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David Bowie's Hidden Agenda In 'Valentine's Day'

The new music video for "Valentine's Day" may appear to be simple. But looks can deceive.

Wednesday, July 17, 2013 - 03:00 PM

David Bowie in the new video for 'Valentine's Day.' David Bowie in the new video for "Valentine's Day." (Jimmy King/courtesy of the artist)

Throughout his career, David Bowie has been known for groundbreaking and inventive music videos. So yesterday, when he released a new video for "Valentine's Day" -- a great track from his comeback record The Next Day -- some people were surprised that it consisted solely of Bowie and a prop guitar in a disused industrial space.

 

 

Entertainment Weekly wrote, "After the epic, arty awesomeness of Bowie's last couple of videos, we were expecting a little more more in his new clip for 'Valentine's Day'… Bowie's latest, however, is much simpler, featuring little more than the singer, his guitar, and those famously mismatched eyes peering into your soul."

Well, maybe. I thought that too when I first watched it. That is, until I noticed a weird shadow on the wall that didn't seem to match what Bowie was actually doing. So I watched again. The shadow on the wall is clearly holding a gun, not a guitar.

The song is about a school shooting, and at several points in the Indrani and Markus Klinko-directed video, Bowie holds the guitar as if it were a weapon. It's all very subtle, but it's essentially a great bit of misdirection: Those eyes do draw your attention, but the real message is hidden in the corners and shadows and quick cuts. Elsewhere, a brief glimpse of what looks like a wave form is actually a speeding bullet.

Then there's the still from the video issued by Sony:

David Bowie in his new video for "Valentine's Day."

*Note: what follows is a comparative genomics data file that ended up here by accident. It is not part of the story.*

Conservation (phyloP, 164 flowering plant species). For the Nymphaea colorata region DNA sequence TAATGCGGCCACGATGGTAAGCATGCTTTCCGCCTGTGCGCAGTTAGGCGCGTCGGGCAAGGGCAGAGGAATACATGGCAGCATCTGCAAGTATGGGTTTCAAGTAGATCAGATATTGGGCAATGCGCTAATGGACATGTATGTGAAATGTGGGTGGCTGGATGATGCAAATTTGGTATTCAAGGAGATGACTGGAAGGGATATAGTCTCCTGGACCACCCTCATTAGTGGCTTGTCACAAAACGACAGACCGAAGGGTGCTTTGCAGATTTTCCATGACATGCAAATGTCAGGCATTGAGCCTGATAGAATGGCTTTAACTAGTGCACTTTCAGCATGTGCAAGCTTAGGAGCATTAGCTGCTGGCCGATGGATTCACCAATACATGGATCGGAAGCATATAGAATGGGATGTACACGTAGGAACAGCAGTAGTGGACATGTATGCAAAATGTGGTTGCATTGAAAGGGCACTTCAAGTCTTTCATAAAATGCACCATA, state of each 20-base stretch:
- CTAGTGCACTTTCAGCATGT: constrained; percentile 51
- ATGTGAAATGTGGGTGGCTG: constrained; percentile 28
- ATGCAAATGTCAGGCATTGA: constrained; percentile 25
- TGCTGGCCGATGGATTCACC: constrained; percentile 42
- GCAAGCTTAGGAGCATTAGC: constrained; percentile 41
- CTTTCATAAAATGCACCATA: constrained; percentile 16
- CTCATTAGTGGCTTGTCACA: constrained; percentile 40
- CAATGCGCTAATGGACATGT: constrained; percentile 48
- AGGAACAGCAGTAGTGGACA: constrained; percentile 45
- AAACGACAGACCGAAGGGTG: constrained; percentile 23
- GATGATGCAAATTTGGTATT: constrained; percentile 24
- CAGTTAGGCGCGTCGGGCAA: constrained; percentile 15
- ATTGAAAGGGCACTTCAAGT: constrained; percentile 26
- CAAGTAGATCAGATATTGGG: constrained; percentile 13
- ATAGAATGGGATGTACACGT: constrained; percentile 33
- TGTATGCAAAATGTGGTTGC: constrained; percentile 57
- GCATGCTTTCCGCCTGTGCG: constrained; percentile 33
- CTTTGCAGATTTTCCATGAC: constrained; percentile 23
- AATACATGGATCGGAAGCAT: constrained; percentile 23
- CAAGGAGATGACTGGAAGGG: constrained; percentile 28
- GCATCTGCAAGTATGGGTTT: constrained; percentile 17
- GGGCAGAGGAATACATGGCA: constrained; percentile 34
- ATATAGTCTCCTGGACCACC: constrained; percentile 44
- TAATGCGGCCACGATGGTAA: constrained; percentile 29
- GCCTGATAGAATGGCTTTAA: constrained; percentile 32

This evocative photo is strikingly similar to theinfamous image of Charlton Heston from 2000 telling the NRA convention that the Democrats could have his gun when they pry it out of his "cold, dead hands."

Charlton Heston speaking at an NRA convention, in Charlotte, North Carolina on May 20, 2000.

 

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Comments [5]

Kakou

I am not sure what to think about these comments. are all Americans literal?

Feb. 12 2016 07:29 AM
Michael from Galveston Island


CONCLUSION: Analysis of a video. David Bowie’s video for "Valentine’s Day" is full of symbolism and metaphor. When I set out to decipher the code on the album cover of Black Star, I all but convinced myself that all of his messages dealt with "Nibiru"...The Black Star (Planet X) which periodically all but destroys the planet Earth, and so far in the past at least civilization miraculously starts anew in the aftermath. This is not the case: Valentine’s Day is about Mass Shootings, more specifically school campus massacres, as it even begins with a marching band drum beat. In frame 2:28 a rifle bullet speeds down a guitar string (a barrel), the 6th string to be exact. If you have movie maker, you can extract frame 2:28. If not look fast, there's but a glimpse. Other gestures of Bowie holding up (red streamline guitar) and aiming a rifle, will bring you to where I am. I do believe that Black Star, and Bowie’s work on other songs going back as far as 2007 depicts a global tragedy...comprised of the many elements that make up a visitation by Evil Incarnate. It may be that Bowie is using the “Black Star” mythology as a platform to make social commentary on the disaster that mankind is bringing upon himself. A planet racing through the universe on a collision path, or a speeding bullet, either suffice as imagery to accompany the musical message. So…Voila! There you have it. Straight from Radio Free Michael. As for decorating my padded cell, I really like Earth tones.

https://www.youtube.com/watch…

Jan. 21 2016 07:43 PM
Emily from Houston, TX

Oh, it's definitely about a mass school shooting. Look at the imagery, the gnashing of his teeth, the sharp movements, the glaring looks. Also:

1:38 holding automatic rifle
2:05 mimics holding a gun
2:25 shadow of automatic rifle
2:28 bullet passing through

Examine these three lines, too:

Valentine told me who's to go [kill]
The teachers and the football stars [will die]
Benny and Judy down [shot]

Jul. 02 2014 04:31 PM

The tune itself is misleading until you pay attention to the lyrics, so this video suits it perfectly.

Jul. 18 2013 09:11 PM
A B

A lot of people have missed the gun, NRA references, they just think it's Bowie playing a funny guitar in an old warehouse. I wish people would pay attention more! It's a very clever and subtle video.

Jul. 17 2013 03:57 PM

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